Border Protection Truck Showed Up at a DACA Protest Outside Marco Rubio's Office Today

Border Protection Truck Showed Up at a DACA Protest Outside Marco Rubio's Office Today
Courtesy of Paula Muñoz

Today, a group of pro-immigration protesters gathered outside the building housing the offices of Florida Sen. Marco Rubio and Miami Rep. Mario Diaz-Balart to demand protection for Dreamers, who were brought undocumented to the U.S. as children.

Local police quickly began harassing the small group of activists, seven of whom, including some elderly members, are going on a hunger strike for a week. But they say things went from annoying to terrifying when a U.S. Customs and Border Protection (CBP) truck mysteriously appeared and drove by the immigrant activists slowly earlier this afternoon.

"It seemed like an intimidation tactic," Florida Immigrant Coalition activist Paula Muñoz tells New Times. "The truck slowed down where we were and then circled around where we were sitting. We all felt intimidated." She snapped a photograph of the truck just before 2 p.m. and shared it with New Times.

Multiple news reports have criticized both CBP and Immigration and Customs Enforcement (ICE) for ramping up its enforcement practices under the Trump Administration, retaliating against its critics, and acting like a low-rent secret police force for a demonstrably anti-immigrant president. Government agents this year have arrested domestic violence victims, parents of young children, and people outside courthouses. Today's incident does nothing to rebut claims that the force is out of control.

A CBP regional spokesperson, Norma Morfa, did not immediately respond to a request for comment.

Earlier today, the group — including activists from the Florida Immigrant Coalition, the Haitian-American-rights group Fanm Ayisyen nan Miyami, and a group called Students Working for Equal Rights (which advocates for undocumented youth) showed up outside the private office building in Doral where Rubio and Diaz-Balart conduct their district business. They set up folding chairs on the lawn outside and held a press conference.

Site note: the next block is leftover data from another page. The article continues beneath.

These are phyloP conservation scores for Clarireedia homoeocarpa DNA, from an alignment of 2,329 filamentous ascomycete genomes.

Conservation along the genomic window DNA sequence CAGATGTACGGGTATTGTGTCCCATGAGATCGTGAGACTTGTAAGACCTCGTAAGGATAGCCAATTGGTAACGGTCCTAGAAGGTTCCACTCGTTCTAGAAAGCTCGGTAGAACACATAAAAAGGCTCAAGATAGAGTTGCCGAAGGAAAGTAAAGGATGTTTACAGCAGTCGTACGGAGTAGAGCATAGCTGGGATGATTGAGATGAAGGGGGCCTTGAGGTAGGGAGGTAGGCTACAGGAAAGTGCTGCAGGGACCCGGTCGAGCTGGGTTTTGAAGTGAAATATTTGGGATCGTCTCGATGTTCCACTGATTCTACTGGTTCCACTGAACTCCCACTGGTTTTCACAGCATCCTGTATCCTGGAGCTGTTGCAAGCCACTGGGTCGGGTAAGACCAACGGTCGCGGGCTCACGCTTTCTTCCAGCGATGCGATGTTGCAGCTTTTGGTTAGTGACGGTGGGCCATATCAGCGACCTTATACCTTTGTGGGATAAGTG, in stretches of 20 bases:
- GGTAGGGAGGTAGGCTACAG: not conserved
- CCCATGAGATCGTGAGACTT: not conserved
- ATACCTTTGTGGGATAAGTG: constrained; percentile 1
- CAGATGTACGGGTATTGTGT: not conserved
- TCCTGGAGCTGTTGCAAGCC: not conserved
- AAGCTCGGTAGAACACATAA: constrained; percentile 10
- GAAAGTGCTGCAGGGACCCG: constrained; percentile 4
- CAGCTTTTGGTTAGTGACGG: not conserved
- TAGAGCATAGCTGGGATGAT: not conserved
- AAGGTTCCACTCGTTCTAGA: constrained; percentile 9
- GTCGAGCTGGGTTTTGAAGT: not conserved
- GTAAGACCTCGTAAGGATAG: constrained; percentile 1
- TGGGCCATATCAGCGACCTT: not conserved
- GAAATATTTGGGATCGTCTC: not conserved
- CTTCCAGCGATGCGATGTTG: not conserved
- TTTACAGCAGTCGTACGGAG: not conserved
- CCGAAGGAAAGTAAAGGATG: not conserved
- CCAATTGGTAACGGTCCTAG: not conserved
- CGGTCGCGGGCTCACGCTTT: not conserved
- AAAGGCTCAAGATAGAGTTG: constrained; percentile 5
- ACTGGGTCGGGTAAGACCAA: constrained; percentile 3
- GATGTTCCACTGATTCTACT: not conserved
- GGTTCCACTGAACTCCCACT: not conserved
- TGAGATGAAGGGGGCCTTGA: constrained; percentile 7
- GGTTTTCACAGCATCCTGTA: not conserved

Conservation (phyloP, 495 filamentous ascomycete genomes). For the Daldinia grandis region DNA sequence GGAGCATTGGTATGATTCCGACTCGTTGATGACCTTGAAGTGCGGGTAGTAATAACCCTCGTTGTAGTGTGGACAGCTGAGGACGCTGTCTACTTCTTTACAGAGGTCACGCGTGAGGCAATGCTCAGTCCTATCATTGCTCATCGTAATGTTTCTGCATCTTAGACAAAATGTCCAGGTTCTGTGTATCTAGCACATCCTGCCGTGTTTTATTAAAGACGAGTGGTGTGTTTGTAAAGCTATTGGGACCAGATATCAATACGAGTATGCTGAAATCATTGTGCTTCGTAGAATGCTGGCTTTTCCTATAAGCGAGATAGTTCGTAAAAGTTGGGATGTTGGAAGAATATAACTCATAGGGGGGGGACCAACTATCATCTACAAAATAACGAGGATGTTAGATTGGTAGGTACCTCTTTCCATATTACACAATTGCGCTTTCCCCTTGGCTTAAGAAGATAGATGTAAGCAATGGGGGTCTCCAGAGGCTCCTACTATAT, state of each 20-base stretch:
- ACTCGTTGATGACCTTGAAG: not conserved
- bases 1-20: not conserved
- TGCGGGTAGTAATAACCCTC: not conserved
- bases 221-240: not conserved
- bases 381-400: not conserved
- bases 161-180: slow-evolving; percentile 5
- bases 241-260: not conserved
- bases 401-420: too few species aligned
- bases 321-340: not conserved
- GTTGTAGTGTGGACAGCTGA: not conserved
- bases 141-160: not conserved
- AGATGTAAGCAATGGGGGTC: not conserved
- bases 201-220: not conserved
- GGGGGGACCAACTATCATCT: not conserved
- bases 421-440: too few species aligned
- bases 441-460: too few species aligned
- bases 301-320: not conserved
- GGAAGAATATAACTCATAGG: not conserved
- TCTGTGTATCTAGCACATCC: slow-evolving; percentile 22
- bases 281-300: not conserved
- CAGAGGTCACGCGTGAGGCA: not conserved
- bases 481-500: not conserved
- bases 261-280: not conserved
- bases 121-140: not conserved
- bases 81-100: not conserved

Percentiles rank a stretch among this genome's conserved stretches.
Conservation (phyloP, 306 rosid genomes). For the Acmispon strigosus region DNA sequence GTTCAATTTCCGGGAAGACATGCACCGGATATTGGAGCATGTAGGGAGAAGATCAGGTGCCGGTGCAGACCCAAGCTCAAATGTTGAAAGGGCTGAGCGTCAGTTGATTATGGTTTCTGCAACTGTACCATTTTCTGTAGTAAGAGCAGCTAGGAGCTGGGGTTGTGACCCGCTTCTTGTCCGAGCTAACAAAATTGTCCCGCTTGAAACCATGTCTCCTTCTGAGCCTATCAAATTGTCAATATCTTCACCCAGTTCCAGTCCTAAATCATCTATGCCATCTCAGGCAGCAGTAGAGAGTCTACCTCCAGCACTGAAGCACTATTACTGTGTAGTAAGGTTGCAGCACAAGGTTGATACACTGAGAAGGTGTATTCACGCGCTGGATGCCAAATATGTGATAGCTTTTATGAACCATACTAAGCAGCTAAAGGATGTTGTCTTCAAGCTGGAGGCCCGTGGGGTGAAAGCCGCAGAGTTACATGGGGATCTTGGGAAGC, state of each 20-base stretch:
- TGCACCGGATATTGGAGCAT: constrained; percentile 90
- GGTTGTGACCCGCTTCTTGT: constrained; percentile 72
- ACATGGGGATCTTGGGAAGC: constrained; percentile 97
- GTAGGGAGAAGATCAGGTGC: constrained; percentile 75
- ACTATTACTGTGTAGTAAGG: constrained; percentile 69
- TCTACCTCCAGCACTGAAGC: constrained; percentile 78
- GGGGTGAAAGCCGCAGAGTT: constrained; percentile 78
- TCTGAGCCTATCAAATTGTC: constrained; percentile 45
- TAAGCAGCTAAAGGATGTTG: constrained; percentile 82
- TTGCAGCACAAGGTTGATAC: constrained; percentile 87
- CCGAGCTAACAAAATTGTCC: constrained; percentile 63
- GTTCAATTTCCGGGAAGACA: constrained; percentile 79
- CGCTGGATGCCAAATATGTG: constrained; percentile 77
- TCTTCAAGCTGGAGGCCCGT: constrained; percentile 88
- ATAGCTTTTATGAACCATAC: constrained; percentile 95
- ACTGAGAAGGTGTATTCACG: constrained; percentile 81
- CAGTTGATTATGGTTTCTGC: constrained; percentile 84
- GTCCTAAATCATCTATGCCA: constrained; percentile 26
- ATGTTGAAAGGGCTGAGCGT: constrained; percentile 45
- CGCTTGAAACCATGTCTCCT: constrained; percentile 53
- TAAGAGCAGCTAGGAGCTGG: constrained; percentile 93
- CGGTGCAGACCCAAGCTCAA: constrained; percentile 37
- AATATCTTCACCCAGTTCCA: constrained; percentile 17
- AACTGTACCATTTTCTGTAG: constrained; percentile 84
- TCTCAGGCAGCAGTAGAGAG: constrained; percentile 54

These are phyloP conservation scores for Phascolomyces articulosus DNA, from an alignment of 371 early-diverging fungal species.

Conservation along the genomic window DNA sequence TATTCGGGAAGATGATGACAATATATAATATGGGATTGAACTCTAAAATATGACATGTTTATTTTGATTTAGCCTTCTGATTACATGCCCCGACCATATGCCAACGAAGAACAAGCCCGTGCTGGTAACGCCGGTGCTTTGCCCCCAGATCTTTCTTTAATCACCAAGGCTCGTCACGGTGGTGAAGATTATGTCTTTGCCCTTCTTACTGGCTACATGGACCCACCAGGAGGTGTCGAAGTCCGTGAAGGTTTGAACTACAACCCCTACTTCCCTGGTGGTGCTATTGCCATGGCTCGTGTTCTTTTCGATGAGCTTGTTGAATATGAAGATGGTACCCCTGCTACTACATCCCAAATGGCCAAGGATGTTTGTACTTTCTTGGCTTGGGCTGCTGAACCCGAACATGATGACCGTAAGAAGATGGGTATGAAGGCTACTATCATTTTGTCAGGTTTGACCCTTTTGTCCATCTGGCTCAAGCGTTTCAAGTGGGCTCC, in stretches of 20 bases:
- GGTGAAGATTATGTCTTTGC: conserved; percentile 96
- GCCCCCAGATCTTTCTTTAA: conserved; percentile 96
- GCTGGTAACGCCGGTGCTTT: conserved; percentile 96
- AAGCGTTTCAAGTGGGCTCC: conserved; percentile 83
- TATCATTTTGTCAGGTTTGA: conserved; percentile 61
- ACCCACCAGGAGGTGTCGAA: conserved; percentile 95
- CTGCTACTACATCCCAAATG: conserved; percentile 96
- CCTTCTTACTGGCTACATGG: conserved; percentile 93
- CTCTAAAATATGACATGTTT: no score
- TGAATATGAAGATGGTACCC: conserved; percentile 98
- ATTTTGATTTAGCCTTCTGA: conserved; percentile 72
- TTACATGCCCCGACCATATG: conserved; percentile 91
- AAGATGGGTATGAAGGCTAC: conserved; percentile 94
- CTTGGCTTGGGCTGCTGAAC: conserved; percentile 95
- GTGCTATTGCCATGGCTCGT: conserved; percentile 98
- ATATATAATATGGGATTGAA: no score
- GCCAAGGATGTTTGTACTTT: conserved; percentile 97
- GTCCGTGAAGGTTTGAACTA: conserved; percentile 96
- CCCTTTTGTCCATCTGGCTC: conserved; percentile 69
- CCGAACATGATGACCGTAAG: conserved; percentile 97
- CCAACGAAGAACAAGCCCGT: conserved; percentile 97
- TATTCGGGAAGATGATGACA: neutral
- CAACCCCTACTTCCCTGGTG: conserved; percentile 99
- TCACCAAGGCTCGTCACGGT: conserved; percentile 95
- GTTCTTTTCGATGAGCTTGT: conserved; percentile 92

Today kicked off a "week of action" for the groups, and some members will be fasting all week to draw attention to the Trump administration's repeal of both the Deferred Action for Childhood Arrivals program (which protects undocumented children from deportation) and TPS, which prevents people from countries such as Haiti and Nicaragua from being deported into disaster zones.
Muñoz said the press conference initially went off without a hitch. But once the group of fasting protesters sat down to begin their hunger-strike, she says Doral Police officers began to verbally harass the group.

"They told us to move, that we couldn't be on the lawn," Muñoz says. After one cop complained that some of the protesters weren't moving fast enough, Muñoz said the cops began to complain. They said they told the cops that some strikers hadn't eaten for 12 hours.

"There's a Carolina Ale House right across the street that has good food," Muñoz says one of the cops told them.

Muñoz said she was offended.

"Some of these people are making a huge sacrifice," she said. "A lot of folks are sacrificing their bodies. Some are students and have finals this week." Minutes later, the group then saw the CBP truck roll by. Some saw it as a threat.

"As we’re moving, we see CBP vehicle moving where we were," she says. "It definitely felt like an intimidation tactic."
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Jerry Iannelli is a former staff writer for Miami New Times from 2015 to March 2020. He graduated with honors from Temple University. He then earned a master's degree in journalism from Columbia University.